boarding school for troubled boys

Recently, during one of our weekend work extravaganzas, we had to move a pool table.  Ever been involved in moving one of these beasts?  If not, count your lucky stars.  It’s nothing I want to do again, any time soon.

The first thing you need is about 6 guys.  No more, no less.  If you have more, you run the risk of having too many Chiefs and not enough Indians.  The entire experience can quickly devolve into a nasty power struggle about the best way to get the job done.   Alliances are formed, back room deals are struck, and before you know it’s turned into a bad episode of Survivor.  Quite unpleasant…although the TV ratings might justify another season…or eighteen.

If you have less, the obvious drawback is the increased risk of casualties and other collateral damage.  You don’t just bounce back from a half ton of marble slate landing on your foot, or from getting pinched between it and a door frame.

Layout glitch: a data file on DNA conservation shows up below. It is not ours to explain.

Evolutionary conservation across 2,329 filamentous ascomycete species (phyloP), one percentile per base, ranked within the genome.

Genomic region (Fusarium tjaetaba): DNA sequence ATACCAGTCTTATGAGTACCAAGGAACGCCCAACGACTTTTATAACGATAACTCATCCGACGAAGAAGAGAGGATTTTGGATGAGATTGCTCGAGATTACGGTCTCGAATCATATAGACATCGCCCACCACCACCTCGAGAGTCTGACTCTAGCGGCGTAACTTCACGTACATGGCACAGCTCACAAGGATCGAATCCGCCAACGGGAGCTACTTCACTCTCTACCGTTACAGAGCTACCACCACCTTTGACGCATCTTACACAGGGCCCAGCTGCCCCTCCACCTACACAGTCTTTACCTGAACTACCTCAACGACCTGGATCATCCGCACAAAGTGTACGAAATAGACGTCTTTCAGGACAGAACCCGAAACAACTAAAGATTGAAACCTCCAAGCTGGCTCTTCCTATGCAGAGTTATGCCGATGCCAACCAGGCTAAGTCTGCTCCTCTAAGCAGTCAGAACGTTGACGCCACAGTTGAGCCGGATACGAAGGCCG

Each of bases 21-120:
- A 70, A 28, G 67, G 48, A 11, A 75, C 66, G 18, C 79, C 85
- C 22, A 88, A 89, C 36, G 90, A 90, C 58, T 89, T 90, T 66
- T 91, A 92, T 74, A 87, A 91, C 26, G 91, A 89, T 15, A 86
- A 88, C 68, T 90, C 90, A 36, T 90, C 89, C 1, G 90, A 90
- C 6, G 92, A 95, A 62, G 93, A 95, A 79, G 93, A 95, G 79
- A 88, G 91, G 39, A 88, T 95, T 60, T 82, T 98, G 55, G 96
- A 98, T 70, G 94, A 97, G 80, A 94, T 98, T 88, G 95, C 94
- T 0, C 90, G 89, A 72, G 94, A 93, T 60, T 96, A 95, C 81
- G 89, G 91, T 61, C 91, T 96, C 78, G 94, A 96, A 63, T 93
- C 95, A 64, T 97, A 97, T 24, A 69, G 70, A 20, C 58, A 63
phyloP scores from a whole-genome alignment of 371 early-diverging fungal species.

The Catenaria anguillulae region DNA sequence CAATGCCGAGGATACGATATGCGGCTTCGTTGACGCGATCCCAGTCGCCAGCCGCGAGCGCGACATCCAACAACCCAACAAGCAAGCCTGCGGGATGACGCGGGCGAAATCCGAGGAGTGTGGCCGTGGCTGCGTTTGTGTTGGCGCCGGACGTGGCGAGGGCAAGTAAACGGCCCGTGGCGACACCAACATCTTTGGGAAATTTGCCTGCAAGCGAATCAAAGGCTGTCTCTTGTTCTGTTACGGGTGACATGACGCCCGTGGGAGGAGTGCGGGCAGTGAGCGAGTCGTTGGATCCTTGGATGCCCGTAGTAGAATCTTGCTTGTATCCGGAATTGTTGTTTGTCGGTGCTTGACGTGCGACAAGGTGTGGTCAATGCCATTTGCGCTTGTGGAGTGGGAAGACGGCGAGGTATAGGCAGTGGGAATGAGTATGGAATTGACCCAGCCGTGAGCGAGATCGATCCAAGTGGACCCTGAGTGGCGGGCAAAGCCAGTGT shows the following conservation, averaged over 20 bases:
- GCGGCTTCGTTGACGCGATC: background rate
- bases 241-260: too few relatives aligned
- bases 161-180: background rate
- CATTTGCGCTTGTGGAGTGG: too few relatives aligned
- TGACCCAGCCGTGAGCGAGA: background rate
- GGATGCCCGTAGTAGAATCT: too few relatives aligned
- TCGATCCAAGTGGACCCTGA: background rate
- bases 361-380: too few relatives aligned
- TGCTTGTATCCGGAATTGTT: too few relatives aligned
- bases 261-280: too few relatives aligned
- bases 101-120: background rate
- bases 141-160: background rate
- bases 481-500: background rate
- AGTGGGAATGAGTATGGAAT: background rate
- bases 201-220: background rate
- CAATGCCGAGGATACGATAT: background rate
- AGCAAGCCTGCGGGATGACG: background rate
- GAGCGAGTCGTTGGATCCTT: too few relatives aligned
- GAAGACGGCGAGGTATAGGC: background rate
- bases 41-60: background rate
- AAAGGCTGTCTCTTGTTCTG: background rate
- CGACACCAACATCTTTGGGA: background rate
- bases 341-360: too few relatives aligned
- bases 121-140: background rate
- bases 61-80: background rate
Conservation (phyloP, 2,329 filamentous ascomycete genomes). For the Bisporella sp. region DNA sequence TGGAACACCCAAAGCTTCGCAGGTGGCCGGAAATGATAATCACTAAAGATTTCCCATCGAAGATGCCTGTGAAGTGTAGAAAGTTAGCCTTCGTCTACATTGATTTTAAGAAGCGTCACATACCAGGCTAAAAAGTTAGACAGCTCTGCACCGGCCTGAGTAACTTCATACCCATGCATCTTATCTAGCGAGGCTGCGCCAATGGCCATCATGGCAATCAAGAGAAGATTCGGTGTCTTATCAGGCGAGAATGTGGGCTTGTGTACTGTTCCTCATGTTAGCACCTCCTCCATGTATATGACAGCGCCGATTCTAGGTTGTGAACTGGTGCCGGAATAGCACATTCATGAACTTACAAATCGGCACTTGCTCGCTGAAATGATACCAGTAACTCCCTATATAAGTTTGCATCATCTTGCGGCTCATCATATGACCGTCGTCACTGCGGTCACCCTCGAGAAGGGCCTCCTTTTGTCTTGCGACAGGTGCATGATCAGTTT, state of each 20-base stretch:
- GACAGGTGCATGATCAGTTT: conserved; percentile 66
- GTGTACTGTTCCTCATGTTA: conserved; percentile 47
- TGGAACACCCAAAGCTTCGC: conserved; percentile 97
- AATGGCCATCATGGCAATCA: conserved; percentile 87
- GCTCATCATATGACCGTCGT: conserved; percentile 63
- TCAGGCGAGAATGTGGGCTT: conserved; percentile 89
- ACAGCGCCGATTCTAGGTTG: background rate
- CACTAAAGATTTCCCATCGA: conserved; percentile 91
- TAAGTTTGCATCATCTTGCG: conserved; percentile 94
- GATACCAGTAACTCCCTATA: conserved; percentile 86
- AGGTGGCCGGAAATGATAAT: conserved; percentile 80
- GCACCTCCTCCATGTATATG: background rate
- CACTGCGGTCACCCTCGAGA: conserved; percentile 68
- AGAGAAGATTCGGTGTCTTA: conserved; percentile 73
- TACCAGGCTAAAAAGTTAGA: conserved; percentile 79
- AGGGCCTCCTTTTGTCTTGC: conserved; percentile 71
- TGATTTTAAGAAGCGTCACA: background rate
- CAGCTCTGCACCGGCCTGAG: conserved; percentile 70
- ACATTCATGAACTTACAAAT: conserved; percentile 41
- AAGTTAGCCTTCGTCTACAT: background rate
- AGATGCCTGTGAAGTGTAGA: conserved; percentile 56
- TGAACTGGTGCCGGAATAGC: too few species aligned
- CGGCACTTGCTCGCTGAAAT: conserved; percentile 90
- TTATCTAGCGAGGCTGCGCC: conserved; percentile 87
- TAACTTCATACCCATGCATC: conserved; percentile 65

Fortunately, we had 6 dependable guys (and one dog) who weren’t interested in drama and who were happy to carry their load.  We did have a few scary seconds when it looked like the driver of the pick-up truck we used as a make-shift dolly, might lurch forward too quickly and leave us hanging, but everything turned out alright in the end.  The pool table that was in the middle of Brandon and Laura’s dining/living room, is now safely stored in the garage.

The metaphysical reality is that we all have “pool tables” cluttering up our living space, don’t we?  Most often these live-in elephants are invisible, like guilt or repressed anger.  Sometimes, like with the at-risk and troubled boys in need of residential treatment at Whetstone, they are unavoidable – like a felony offense or a drug addiction.

Regardless, these things can’t be removed by ourselves.  We need help…and lots of it.  Beginning in October, Whetstone will be a place where such assistance will be available 24/7.  Our treatment program will involve not just the three staff already in place, but the resources of this community in Howell County, and of churches and communities around the country.  There are literally thousands of people praying for these boys right now.

What’s a little pool table when you have that kind of support?